Questionnaire Assistance Centers
• Hughson Family Resource, 2413 3rd St., Hughson
• Keyes Public Library, 4420 Maud Ave., Keyes
• Denair Library, 4801 Kersey Rd., Denair
• United Samaritans Foundation, 220 S. Broadway, Turlock
• Assyrian Community Center, 2618 N. Golden State Blvd., Turlock
Be Counted Sites
• City of Turlock Recreation, 301 Starr Ave., Turlock
• Turlock Public Library, 550 N. Minaret Ave., Turlock
Questionnaire Assistance Centers will be staffed by census workers from March 19 – April 19 to help fill out census forms. Be Counted sites will offer an unmanned informational kiosk.
“It’s our civic duty, along with voting and sitting on juries, to fill it out and mail it back in,” said Jeff Grover, Chairman of the Stanislaus County Board of Supervisors.
The 2010 Census will look to count every man, woman, and child in the United States in order to better distribute federal funds to states and communities based on population. According to representatives on Tuesday, each person not counted in the census costs the county about $2,500 in tax dollars per year, each year, for the next 10 years.
“It is so important to Stanislaus County, the community, all the cities, because when you really think about it the money for our community … is all done on population,” said Modesto Mayor Jim Ridenour. “It’s time for us to have a better population count.”
In addition to controlling the distribution of tax dollars, census data is also used to determine the number of representatives each area has in government and the planning of roads, hospitals and schools. Some companies even use census data to determine whether to open up shop in a new region.
“When I first heard about the census for this year, I wasn’t aware of the importance,” said Ruby Kennedy, with the King-Kennedy Board of Directors. “I truly, truly wasn’t.”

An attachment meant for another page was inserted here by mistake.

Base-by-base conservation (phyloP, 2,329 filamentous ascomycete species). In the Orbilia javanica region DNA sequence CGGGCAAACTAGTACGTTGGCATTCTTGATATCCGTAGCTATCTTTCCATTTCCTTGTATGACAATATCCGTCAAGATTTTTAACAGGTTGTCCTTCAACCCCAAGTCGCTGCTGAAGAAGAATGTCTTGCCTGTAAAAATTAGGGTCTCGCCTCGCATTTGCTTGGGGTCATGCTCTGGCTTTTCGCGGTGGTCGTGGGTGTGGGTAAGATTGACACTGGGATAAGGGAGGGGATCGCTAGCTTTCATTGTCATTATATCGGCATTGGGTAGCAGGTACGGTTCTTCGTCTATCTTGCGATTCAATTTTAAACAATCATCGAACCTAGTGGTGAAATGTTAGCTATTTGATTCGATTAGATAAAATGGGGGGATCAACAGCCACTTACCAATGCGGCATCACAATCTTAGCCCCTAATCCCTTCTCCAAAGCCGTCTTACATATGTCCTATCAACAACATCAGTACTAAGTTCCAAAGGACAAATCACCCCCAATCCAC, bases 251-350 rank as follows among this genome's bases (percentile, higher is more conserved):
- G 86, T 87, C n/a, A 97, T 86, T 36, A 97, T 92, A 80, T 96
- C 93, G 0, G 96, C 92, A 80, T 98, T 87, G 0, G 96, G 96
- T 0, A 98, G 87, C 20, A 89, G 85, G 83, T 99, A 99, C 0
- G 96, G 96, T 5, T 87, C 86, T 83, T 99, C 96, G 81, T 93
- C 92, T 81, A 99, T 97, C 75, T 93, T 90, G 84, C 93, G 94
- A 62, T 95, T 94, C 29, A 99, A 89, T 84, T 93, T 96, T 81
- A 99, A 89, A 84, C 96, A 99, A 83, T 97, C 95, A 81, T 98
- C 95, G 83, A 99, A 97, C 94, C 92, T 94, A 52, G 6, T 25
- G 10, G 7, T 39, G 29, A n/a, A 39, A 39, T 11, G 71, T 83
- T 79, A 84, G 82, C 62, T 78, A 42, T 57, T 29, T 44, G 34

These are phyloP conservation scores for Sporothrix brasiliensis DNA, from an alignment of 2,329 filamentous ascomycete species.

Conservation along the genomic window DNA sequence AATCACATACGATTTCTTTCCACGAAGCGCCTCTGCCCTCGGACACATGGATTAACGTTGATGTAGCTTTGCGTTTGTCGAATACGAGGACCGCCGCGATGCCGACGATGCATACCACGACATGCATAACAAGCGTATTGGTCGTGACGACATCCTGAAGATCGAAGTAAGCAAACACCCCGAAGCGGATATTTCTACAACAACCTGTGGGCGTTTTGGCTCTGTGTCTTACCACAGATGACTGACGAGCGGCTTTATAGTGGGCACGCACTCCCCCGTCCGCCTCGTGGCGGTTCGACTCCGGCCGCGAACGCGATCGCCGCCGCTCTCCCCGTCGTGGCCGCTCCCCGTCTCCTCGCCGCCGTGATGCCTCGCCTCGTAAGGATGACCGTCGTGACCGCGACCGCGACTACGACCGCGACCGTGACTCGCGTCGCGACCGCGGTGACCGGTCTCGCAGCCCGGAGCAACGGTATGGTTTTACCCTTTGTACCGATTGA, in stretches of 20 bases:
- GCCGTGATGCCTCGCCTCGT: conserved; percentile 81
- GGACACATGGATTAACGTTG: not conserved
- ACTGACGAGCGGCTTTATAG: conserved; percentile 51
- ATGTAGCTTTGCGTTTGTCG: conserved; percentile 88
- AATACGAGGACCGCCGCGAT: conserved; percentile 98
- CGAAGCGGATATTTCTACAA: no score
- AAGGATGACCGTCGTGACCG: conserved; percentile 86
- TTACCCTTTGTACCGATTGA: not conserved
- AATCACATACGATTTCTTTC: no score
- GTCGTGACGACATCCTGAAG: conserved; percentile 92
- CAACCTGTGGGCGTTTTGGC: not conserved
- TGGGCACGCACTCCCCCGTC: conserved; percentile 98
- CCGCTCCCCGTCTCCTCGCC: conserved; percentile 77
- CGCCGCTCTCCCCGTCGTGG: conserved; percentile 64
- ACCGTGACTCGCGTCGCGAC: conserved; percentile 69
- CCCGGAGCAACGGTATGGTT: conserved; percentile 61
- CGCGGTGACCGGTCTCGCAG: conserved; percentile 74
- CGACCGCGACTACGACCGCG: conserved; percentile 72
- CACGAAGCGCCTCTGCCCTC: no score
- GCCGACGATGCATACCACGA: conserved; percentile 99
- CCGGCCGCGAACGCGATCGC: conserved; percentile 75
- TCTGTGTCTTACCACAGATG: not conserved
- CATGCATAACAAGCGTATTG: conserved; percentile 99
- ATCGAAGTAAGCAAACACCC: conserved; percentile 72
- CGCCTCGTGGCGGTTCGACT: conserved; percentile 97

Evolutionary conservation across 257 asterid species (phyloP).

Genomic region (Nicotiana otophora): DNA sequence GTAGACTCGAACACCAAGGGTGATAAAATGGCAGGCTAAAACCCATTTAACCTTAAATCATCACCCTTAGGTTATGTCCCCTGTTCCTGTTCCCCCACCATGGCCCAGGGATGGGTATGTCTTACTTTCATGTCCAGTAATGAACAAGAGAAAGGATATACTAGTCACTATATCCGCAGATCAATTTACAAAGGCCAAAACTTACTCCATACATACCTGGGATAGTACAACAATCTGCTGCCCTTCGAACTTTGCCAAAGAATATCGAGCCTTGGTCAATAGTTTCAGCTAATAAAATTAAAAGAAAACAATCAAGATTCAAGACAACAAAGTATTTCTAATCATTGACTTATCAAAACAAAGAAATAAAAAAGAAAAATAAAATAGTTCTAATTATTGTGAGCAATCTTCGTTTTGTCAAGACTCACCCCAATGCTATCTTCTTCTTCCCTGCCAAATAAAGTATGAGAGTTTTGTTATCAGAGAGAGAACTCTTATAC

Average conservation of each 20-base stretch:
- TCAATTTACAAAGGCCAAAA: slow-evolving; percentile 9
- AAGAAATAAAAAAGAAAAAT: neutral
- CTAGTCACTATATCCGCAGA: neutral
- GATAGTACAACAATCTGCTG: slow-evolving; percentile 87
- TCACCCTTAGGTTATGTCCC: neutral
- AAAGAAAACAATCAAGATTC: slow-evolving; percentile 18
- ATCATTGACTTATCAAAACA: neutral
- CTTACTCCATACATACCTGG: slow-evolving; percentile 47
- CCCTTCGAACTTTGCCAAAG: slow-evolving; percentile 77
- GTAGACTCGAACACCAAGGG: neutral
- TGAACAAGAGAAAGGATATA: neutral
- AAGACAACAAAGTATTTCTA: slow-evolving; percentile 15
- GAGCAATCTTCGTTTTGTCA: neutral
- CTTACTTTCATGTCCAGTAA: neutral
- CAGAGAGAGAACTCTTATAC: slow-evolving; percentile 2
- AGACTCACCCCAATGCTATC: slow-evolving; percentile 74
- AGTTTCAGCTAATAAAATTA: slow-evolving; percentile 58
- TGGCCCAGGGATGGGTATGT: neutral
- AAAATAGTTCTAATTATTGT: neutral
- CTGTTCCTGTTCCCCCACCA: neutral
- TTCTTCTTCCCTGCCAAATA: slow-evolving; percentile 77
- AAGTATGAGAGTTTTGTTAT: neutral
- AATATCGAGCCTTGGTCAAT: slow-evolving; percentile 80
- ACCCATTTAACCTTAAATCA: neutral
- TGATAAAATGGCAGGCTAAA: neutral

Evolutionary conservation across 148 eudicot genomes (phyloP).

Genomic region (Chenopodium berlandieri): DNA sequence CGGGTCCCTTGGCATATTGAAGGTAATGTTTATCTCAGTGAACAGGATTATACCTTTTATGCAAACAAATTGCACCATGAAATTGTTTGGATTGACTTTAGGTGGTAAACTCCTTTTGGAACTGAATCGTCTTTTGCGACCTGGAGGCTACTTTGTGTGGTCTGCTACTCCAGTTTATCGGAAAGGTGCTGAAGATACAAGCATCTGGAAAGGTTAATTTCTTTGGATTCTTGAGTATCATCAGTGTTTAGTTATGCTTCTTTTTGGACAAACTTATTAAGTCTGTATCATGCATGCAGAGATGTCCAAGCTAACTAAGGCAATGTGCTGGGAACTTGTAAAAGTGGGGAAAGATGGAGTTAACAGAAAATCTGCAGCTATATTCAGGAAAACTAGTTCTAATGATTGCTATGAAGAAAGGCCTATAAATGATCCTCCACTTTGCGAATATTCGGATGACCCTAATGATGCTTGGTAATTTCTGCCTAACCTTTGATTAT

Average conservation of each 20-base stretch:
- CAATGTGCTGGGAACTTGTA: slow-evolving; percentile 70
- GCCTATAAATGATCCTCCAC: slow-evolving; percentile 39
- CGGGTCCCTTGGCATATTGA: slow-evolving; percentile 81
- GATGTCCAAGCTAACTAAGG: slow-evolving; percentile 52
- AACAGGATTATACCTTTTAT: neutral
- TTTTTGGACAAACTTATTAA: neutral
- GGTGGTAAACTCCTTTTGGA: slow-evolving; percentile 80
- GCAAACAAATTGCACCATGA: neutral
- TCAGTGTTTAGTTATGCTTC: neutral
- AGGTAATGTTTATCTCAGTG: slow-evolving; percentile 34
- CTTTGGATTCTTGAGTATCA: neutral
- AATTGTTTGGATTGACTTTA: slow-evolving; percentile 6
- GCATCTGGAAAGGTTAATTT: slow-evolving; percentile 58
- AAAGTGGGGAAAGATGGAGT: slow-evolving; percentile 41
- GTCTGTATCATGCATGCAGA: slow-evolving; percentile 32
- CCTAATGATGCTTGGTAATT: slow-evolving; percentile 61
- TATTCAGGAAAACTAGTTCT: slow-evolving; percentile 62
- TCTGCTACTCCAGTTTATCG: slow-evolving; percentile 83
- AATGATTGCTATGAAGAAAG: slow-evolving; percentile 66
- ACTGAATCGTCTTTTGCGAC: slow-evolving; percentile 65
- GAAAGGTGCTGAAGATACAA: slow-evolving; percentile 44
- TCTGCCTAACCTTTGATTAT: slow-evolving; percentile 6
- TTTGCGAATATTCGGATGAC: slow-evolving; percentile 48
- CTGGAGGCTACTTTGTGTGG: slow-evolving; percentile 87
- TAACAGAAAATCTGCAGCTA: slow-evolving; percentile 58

In an effort to reach out to every resident of Stanislaus County — including those in hard to reach areas — community leaders offered information in Spanish, Laotian, Hmong and Cambodian in addition to English. Members of the faith-based, African-American, and mental health and housing-challenged communities were also present at Tuesday’s event.
Speakers reiterated throughout the event that the law seals information submitted to Census Bureau workers, and that not even the president can find out details about individuals who submit census forms. The forms do not ask for Social Security numbers, Drivers License numbers, or citizenship status; they merely look to count everyone with no repercussions for one’s legal status.
Census forms are available in English, Spanish, Chinese, Korean, Russian, Spanish and Vietnamese, and assistance guides are available in many other languages.
Census forms will arrive in the mail in March, and should be returned as promptly as possible to make it back to the Census Bureau offices by the April 1 Census Day. If census forms are not returned by mid April, census workers will follow-up in person to ensure that everyone is counted.
Workers on Tuesday suggested simply taking a moment to fill out the brief, 10 question census form, and then stick it back in the mail. It takes as long to fill out as it takes to stand in line and order your coffee, said Reverend Nathaniel Green.
“My job is easy, my job is to tell you it’s quick to fill out the form. Amen,” Green said.
For more information on the 2010 Census, visit www.2010census.gov or call 1-866-872-6868.
To contact Alex Cantatore, e-mail firstname.lastname@example.org or call 634-9141 ext. 2005.